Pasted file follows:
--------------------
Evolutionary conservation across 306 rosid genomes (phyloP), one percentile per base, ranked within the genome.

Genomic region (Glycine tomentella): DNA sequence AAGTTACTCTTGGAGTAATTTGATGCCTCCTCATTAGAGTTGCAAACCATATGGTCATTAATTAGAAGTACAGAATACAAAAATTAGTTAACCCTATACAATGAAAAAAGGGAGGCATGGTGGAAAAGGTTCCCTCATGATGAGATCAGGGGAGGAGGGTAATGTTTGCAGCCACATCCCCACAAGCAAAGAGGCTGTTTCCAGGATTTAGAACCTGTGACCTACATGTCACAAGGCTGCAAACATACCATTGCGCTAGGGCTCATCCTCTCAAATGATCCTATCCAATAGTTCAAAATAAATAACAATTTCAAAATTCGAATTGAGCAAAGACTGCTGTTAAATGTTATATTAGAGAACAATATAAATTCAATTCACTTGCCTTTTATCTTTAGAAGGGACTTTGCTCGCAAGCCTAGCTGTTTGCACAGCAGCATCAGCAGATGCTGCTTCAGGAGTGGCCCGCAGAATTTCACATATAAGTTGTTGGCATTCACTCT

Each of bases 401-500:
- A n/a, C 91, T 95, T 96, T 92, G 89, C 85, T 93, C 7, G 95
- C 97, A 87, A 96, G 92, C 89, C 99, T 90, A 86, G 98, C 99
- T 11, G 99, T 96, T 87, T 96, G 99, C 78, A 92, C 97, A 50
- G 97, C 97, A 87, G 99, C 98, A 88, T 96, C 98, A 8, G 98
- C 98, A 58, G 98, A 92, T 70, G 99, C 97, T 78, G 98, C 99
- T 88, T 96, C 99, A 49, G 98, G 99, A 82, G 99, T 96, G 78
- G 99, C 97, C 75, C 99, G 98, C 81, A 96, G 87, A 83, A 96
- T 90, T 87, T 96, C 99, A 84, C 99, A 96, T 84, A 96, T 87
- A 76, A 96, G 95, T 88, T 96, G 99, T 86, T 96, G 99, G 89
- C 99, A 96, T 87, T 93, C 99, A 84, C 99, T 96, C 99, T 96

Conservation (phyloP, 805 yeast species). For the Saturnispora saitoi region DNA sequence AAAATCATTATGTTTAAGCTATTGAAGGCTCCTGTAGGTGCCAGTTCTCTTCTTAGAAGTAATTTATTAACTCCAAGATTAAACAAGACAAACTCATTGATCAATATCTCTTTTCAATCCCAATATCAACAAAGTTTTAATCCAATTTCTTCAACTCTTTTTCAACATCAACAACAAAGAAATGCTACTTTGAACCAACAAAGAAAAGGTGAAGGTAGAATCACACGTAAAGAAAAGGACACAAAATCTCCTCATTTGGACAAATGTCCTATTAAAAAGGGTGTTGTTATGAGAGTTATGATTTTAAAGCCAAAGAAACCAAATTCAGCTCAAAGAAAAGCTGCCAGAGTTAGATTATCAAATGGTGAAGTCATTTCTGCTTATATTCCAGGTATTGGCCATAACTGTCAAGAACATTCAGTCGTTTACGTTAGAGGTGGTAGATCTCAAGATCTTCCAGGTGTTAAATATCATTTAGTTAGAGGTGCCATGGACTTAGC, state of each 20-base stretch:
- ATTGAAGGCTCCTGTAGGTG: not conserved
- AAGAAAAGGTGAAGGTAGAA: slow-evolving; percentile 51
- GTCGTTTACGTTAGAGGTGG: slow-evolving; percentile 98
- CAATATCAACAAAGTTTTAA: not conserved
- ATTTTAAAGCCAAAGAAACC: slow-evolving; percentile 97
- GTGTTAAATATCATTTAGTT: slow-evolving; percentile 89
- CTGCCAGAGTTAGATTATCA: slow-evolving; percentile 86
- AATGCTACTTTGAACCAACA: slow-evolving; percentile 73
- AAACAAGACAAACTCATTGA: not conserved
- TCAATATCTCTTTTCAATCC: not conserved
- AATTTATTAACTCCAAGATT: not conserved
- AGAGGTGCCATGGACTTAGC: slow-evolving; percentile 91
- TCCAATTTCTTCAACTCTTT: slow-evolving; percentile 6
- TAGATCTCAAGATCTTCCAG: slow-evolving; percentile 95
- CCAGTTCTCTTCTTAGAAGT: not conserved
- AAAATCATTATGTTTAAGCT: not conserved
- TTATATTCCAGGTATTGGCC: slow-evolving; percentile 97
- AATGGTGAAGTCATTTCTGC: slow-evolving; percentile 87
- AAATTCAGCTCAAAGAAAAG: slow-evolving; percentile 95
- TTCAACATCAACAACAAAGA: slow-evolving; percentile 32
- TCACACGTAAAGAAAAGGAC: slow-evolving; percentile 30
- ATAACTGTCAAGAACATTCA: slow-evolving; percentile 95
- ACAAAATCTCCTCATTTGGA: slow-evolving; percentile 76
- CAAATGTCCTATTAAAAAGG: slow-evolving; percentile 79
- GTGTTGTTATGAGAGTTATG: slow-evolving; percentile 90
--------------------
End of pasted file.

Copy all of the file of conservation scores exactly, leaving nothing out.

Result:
Evolutionary conservation across 306 rosid genomes (phyloP), one percentile per base, ranked within the genome.

Genomic region (Glycine tomentella): DNA sequence AAGTTACTCTTGGAGTAATTTGATGCCTCCTCATTAGAGTTGCAAACCATATGGTCATTAATTAGAAGTACAGAATACAAAAATTAGTTAACCCTATACAATGAAAAAAGGGAGGCATGGTGGAAAAGGTTCCCTCATGATGAGATCAGGGGAGGAGGGTAATGTTTGCAGCCACATCCCCACAAGCAAAGAGGCTGTTTCCAGGATTTAGAACCTGTGACCTACATGTCACAAGGCTGCAAACATACCATTGCGCTAGGGCTCATCCTCTCAAATGATCCTATCCAATAGTTCAAAATAAATAACAATTTCAAAATTCGAATTGAGCAAAGACTGCTGTTAAATGTTATATTAGAGAACAATATAAATTCAATTCACTTGCCTTTTATCTTTAGAAGGGACTTTGCTCGCAAGCCTAGCTGTTTGCACAGCAGCATCAGCAGATGCTGCTTCAGGAGTGGCCCGCAGAATTTCACATATAAGTTGTTGGCATTCACTCT

Each of bases 401-500:
- A n/a, C 91, T 95, T 96, T 92, G 89, C 85, T 93, C 7, G 95
- C 97, A 87, A 96, G 92, C 89, C 99, T 90, A 86, G 98, C 99
- T 11, G 99, T 96, T 87, T 96, G 99, C 78, A 92, C 97, A 50
- G 97, C 97, A 87, G 99, C 98, A 88, T 96, C 98, A 8, G 98
- C 98, A 58, G 98, A 92, T 70, G 99, C 97, T 78, G 98, C 99
- T 88, T 96, C 99, A 49, G 98, G 99, A 82, G 99, T 96, G 78
- G 99, C 97, C 75, C 99, G 98, C 81, A 96, G 87, A 83, A 96
- T 90, T 87, T 96, C 99, A 84, C 99, A 96, T 84, A 96, T 87
- A 76, A 96, G 95, T 88, T 96, G 99, T 86, T 96, G 99, G 89
- C 99, A 96, T 87, T 93, C 99, A 84, C 99, T 96, C 99, T 96

Conservation (phyloP, 805 yeast species). For the Saturnispora saitoi region DNA sequence AAAATCATTATGTTTAAGCTATTGAAGGCTCCTGTAGGTGCCAGTTCTCTTCTTAGAAGTAATTTATTAACTCCAAGATTAAACAAGACAAACTCATTGATCAATATCTCTTTTCAATCCCAATATCAACAAAGTTTTAATCCAATTTCTTCAACTCTTTTTCAACATCAACAACAAAGAAATGCTACTTTGAACCAACAAAGAAAAGGTGAAGGTAGAATCACACGTAAAGAAAAGGACACAAAATCTCCTCATTTGGACAAATGTCCTATTAAAAAGGGTGTTGTTATGAGAGTTATGATTTTAAAGCCAAAGAAACCAAATTCAGCTCAAAGAAAAGCTGCCAGAGTTAGATTATCAAATGGTGAAGTCATTTCTGCTTATATTCCAGGTATTGGCCATAACTGTCAAGAACATTCAGTCGTTTACGTTAGAGGTGGTAGATCTCAAGATCTTCCAGGTGTTAAATATCATTTAGTTAGAGGTGCCATGGACTTAGC, state of each 20-base stretch:
- ATTGAAGGCTCCTGTAGGTG: not conserved
- AAGAAAAGGTGAAGGTAGAA: slow-evolving; percentile 51
- GTCGTTTACGTTAGAGGTGG: slow-evolving; percentile 98
- CAATATCAACAAAGTTTTAA: not conserved
- ATTTTAAAGCCAAAGAAACC: slow-evolving; percentile 97
- GTGTTAAATATCATTTAGTT: slow-evolving; percentile 89
- CTGCCAGAGTTAGATTATCA: slow-evolving; percentile 86
- AATGCTACTTTGAACCAACA: slow-evolving; percentile 73
- AAACAAGACAAACTCATTGA: not conserved
- TCAATATCTCTTTTCAATCC: not conserved
- AATTTATTAACTCCAAGATT: not conserved
- AGAGGTGCCATGGACTTAGC: slow-evolving; percentile 91
- TCCAATTTCTTCAACTCTTT: slow-evolving; percentile 6
- TAGATCTCAAGATCTTCCAG: slow-evolving; percentile 95
- CCAGTTCTCTTCTTAGAAGT: not conserved
- AAAATCATTATGTTTAAGCT: not conserved
- TTATATTCCAGGTATTGGCC: slow-evolving; percentile 97
- AATGGTGAAGTCATTTCTGC: slow-evolving; percentile 87
- AAATTCAGCTCAAAGAAAAG: slow-evolving; percentile 95
- TTCAACATCAACAACAAAGA: slow-evolving; percentile 32
- TCACACGTAAAGAAAAGGAC: slow-evolving; percentile 30
- ATAACTGTCAAGAACATTCA: slow-evolving; percentile 95
- ACAAAATCTCCTCATTTGGA: slow-evolving; percentile 76
- CAAATGTCCTATTAAAAAGG: slow-evolving; percentile 79
- GTGTTGTTATGAGAGTTATG: slow-evolving; percentile 90